My investigations into the art of mould ejection continues.
Imagine a part like a drinking glass, the wall thickness is perhaps 3mm. Lets say for arguments sake that you are going to push the part off of the core by pushing against the 3mm rim of the glass at 12, 3,6 and 9 o'clock positions (4 pins).
Due to the rim being only 3mm I assume I would use a 2.5mm pin so there is no clearance issues.
When the part is ejected there would be 4 small complete circle marks from the ejection pins on the rim.
Now rather than using tiny 2.5mm pins that are awkward to drill ream etc (drill wandering etc), you choose to use say 8mm diameter pins. Rather than pressing all of the pins against the rim, only a crescent of each pin would contact the part rim, but will probably have a much larger surface area than the small pins in complete contact.
Now the problem is that the pins when the mould is clamped together, rather than being in free space, are now against the cavity shutoff surface with only a crescent poking over the edge into the cavity.
Is this an accepted practice?
I've seen it done many times. I never do it though.
Are there pin length accuracy problems?
Yes, but it is not out of the range of a skilled moldmaker.
Will there be leaking flashing problems if the pin is not the correct length and perfectly square on its end?
Yes, but it depends on the material.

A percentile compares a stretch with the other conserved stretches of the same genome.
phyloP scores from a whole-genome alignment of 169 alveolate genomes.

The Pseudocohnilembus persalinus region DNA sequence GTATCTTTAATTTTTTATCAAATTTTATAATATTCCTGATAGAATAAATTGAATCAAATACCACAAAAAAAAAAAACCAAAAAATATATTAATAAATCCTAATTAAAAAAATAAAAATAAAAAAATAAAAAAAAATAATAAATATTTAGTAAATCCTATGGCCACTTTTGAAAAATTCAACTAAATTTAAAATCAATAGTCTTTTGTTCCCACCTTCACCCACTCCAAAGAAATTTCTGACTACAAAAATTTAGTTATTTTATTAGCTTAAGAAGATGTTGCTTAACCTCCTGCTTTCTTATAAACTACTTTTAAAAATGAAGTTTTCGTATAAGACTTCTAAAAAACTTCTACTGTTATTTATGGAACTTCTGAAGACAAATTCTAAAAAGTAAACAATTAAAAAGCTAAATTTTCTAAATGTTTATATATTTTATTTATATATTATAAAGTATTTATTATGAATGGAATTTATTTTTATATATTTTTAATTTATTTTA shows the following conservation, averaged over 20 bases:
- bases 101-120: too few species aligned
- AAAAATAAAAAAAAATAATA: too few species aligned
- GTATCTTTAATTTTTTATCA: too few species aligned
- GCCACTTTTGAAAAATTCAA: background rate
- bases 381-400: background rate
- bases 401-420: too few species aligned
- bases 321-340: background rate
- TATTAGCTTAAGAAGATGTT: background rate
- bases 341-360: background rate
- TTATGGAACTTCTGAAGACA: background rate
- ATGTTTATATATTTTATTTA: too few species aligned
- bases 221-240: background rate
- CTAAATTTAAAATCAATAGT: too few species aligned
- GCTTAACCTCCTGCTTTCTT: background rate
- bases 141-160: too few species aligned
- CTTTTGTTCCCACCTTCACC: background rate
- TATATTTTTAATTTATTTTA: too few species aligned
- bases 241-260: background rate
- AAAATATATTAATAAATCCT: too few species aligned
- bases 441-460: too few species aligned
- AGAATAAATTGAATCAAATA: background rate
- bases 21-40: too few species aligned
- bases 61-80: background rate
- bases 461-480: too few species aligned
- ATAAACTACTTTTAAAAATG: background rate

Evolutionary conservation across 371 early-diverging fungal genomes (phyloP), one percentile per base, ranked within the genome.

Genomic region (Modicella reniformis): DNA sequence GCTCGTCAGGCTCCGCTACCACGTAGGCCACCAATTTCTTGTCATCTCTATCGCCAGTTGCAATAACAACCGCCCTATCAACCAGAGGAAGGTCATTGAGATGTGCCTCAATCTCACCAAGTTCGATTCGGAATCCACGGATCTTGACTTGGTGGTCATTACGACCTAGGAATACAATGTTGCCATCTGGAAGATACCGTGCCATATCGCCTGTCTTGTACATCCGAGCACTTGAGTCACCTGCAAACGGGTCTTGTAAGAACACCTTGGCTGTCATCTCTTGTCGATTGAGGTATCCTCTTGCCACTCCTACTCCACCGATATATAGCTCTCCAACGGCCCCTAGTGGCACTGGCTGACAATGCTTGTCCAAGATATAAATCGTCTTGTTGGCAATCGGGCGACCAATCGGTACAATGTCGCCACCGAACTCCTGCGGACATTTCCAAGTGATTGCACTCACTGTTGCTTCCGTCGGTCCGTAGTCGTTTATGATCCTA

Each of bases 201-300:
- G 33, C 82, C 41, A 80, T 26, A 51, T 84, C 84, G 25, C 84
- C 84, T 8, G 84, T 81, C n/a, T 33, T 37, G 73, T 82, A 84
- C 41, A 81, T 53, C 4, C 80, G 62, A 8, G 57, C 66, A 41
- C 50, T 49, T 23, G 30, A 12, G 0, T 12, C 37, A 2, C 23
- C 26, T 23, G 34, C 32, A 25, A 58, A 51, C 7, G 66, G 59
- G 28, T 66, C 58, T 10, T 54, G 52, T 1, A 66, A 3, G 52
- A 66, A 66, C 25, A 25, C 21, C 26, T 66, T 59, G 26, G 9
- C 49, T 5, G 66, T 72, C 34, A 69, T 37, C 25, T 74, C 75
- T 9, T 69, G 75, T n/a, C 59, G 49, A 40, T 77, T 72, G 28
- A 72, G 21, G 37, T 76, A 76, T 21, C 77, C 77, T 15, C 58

Does the ejector plate/assembly have to be different to allow for the cavity (A side) plate pushing the pins back?
No, but the return pins have to be more acurate. I would also spring load the ejector system.
Could the pins be sprung loaded to allow for a small error to ensure a good seal? or would spring loaded pins be pushed back by the plastic injection pressure?
Yes, and No.
Sorry for the bombardment of questions.
many thanks for any replies.
OK first off, If you cannot drill an ejector pin hole and hit a 3 mm wall you probably don't have any rights to attempt it, and I question your ability as a mold maker. That being said, I suppose use of ejector pins on this application would not be ideal way of ejection. The larger pin idea.. not much better. I call this the "Toe nail" method. It's probably OK for a prototype or other small run application., but if thats the case I'd probably run the pins into the bottom of the cup shape. It might not be automatic (without opperator) and there's a chance of the part not falling off the pins when ejecting even with spring loading. I would use an air popett valve or ejector connectors to the ejector plate and maybe use mutiple knock out strokes if your press allows this. You may be able to run it automatic. The best way is to design a three plate mold using a stripper plate rather than ejector pins. Also, might try a stripper ring bolted to ejection. I call this the "poor man's 3-plate" system.